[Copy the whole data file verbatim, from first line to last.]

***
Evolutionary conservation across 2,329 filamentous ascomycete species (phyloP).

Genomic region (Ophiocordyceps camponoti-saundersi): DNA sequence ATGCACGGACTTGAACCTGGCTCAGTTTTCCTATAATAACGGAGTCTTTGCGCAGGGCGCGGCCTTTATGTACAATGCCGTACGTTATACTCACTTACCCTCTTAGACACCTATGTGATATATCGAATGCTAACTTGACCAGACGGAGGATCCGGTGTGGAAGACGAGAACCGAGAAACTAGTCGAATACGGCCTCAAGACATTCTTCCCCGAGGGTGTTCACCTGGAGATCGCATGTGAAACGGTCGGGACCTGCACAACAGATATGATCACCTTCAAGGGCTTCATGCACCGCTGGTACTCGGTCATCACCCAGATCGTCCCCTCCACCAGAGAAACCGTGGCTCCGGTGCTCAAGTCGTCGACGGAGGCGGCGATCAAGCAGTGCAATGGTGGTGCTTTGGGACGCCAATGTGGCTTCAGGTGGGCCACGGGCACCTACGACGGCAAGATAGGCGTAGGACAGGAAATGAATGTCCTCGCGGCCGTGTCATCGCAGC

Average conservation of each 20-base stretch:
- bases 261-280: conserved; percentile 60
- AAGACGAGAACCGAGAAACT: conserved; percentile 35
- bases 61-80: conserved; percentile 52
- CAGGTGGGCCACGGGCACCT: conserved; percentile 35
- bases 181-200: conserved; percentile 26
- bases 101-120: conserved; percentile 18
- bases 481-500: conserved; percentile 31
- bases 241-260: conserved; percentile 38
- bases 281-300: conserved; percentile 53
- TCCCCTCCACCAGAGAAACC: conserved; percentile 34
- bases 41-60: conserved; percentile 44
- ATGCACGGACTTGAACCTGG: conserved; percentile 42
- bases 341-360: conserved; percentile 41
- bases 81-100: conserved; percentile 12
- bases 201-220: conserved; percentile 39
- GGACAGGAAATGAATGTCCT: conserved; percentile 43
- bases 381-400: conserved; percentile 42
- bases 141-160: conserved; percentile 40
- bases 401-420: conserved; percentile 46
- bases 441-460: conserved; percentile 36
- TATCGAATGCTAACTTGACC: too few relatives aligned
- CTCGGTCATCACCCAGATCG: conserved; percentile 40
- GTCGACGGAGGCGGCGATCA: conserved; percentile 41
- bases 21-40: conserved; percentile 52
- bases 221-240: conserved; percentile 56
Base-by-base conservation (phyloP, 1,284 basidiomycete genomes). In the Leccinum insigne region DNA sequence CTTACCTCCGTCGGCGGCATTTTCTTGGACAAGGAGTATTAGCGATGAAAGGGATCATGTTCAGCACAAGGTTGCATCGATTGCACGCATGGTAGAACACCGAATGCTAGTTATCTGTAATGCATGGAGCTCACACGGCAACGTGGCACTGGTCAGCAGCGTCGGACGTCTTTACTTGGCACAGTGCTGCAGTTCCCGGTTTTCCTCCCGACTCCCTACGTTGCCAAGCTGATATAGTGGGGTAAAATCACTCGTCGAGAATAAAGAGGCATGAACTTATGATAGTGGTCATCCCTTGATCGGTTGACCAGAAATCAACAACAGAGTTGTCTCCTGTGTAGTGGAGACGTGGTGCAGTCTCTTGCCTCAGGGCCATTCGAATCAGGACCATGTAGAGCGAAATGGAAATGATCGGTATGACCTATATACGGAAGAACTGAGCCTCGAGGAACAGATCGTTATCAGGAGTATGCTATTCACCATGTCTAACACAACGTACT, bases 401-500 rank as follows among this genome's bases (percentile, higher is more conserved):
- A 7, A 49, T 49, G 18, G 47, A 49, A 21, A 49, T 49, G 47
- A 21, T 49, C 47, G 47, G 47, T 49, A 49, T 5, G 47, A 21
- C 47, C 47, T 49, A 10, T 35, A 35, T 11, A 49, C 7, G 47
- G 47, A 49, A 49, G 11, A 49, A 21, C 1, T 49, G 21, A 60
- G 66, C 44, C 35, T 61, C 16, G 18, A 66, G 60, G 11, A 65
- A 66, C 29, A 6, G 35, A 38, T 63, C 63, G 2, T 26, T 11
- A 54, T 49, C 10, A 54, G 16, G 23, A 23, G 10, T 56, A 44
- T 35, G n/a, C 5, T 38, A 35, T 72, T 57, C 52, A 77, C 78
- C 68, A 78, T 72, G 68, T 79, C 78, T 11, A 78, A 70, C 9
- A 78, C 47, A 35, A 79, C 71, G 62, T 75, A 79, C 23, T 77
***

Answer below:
Evolutionary conservation across 2,329 filamentous ascomycete species (phyloP).

Genomic region (Ophiocordyceps camponoti-saundersi): DNA sequence ATGCACGGACTTGAACCTGGCTCAGTTTTCCTATAATAACGGAGTCTTTGCGCAGGGCGCGGCCTTTATGTACAATGCCGTACGTTATACTCACTTACCCTCTTAGACACCTATGTGATATATCGAATGCTAACTTGACCAGACGGAGGATCCGGTGTGGAAGACGAGAACCGAGAAACTAGTCGAATACGGCCTCAAGACATTCTTCCCCGAGGGTGTTCACCTGGAGATCGCATGTGAAACGGTCGGGACCTGCACAACAGATATGATCACCTTCAAGGGCTTCATGCACCGCTGGTACTCGGTCATCACCCAGATCGTCCCCTCCACCAGAGAAACCGTGGCTCCGGTGCTCAAGTCGTCGACGGAGGCGGCGATCAAGCAGTGCAATGGTGGTGCTTTGGGACGCCAATGTGGCTTCAGGTGGGCCACGGGCACCTACGACGGCAAGATAGGCGTAGGACAGGAAATGAATGTCCTCGCGGCCGTGTCATCGCAGC

Average conservation of each 20-base stretch:
- bases 261-280: conserved; percentile 60
- AAGACGAGAACCGAGAAACT: conserved; percentile 35
- bases 61-80: conserved; percentile 52
- CAGGTGGGCCACGGGCACCT: conserved; percentile 35
- bases 181-200: conserved; percentile 26
- bases 101-120: conserved; percentile 18
- bases 481-500: conserved; percentile 31
- bases 241-260: conserved; percentile 38
- bases 281-300: conserved; percentile 53
- TCCCCTCCACCAGAGAAACC: conserved; percentile 34
- bases 41-60: conserved; percentile 44
- ATGCACGGACTTGAACCTGG: conserved; percentile 42
- bases 341-360: conserved; percentile 41
- bases 81-100: conserved; percentile 12
- bases 201-220: conserved; percentile 39
- GGACAGGAAATGAATGTCCT: conserved; percentile 43
- bases 381-400: conserved; percentile 42
- bases 141-160: conserved; percentile 40
- bases 401-420: conserved; percentile 46
- bases 441-460: conserved; percentile 36
- TATCGAATGCTAACTTGACC: too few relatives aligned
- CTCGGTCATCACCCAGATCG: conserved; percentile 40
- GTCGACGGAGGCGGCGATCA: conserved; percentile 41
- bases 21-40: conserved; percentile 52
- bases 221-240: conserved; percentile 56
Base-by-base conservation (phyloP, 1,284 basidiomycete genomes). In the Leccinum insigne region DNA sequence CTTACCTCCGTCGGCGGCATTTTCTTGGACAAGGAGTATTAGCGATGAAAGGGATCATGTTCAGCACAAGGTTGCATCGATTGCACGCATGGTAGAACACCGAATGCTAGTTATCTGTAATGCATGGAGCTCACACGGCAACGTGGCACTGGTCAGCAGCGTCGGACGTCTTTACTTGGCACAGTGCTGCAGTTCCCGGTTTTCCTCCCGACTCCCTACGTTGCCAAGCTGATATAGTGGGGTAAAATCACTCGTCGAGAATAAAGAGGCATGAACTTATGATAGTGGTCATCCCTTGATCGGTTGACCAGAAATCAACAACAGAGTTGTCTCCTGTGTAGTGGAGACGTGGTGCAGTCTCTTGCCTCAGGGCCATTCGAATCAGGACCATGTAGAGCGAAATGGAAATGATCGGTATGACCTATATACGGAAGAACTGAGCCTCGAGGAACAGATCGTTATCAGGAGTATGCTATTCACCATGTCTAACACAACGTACT, bases 401-500 rank as follows among this genome's bases (percentile, higher is more conserved):
- A 7, A 49, T 49, G 18, G 47, A 49, A 21, A 49, T 49, G 47
- A 21, T 49, C 47, G 47, G 47, T 49, A 49, T 5, G 47, A 21
- C 47, C 47, T 49, A 10, T 35, A 35, T 11, A 49, C 7, G 47
- G 47, A 49, A 49, G 11, A 49, A 21, C 1, T 49, G 21, A 60
- G 66, C 44, C 35, T 61, C 16, G 18, A 66, G 60, G 11, A 65
- A 66, C 29, A 6, G 35, A 38, T 63, C 63, G 2, T 26, T 11
- A 54, T 49, C 10, A 54, G 16, G 23, A 23, G 10, T 56, A 44
- T 35, G n/a, C 5, T 38, A 35, T 72, T 57, C 52, A 77, C 78
- C 68, A 78, T 72, G 68, T 79, C 78, T 11, A 78, A 70, C 9
- A 78, C 47, A 35, A 79, C 71, G 62, T 75, A 79, C 23, T 77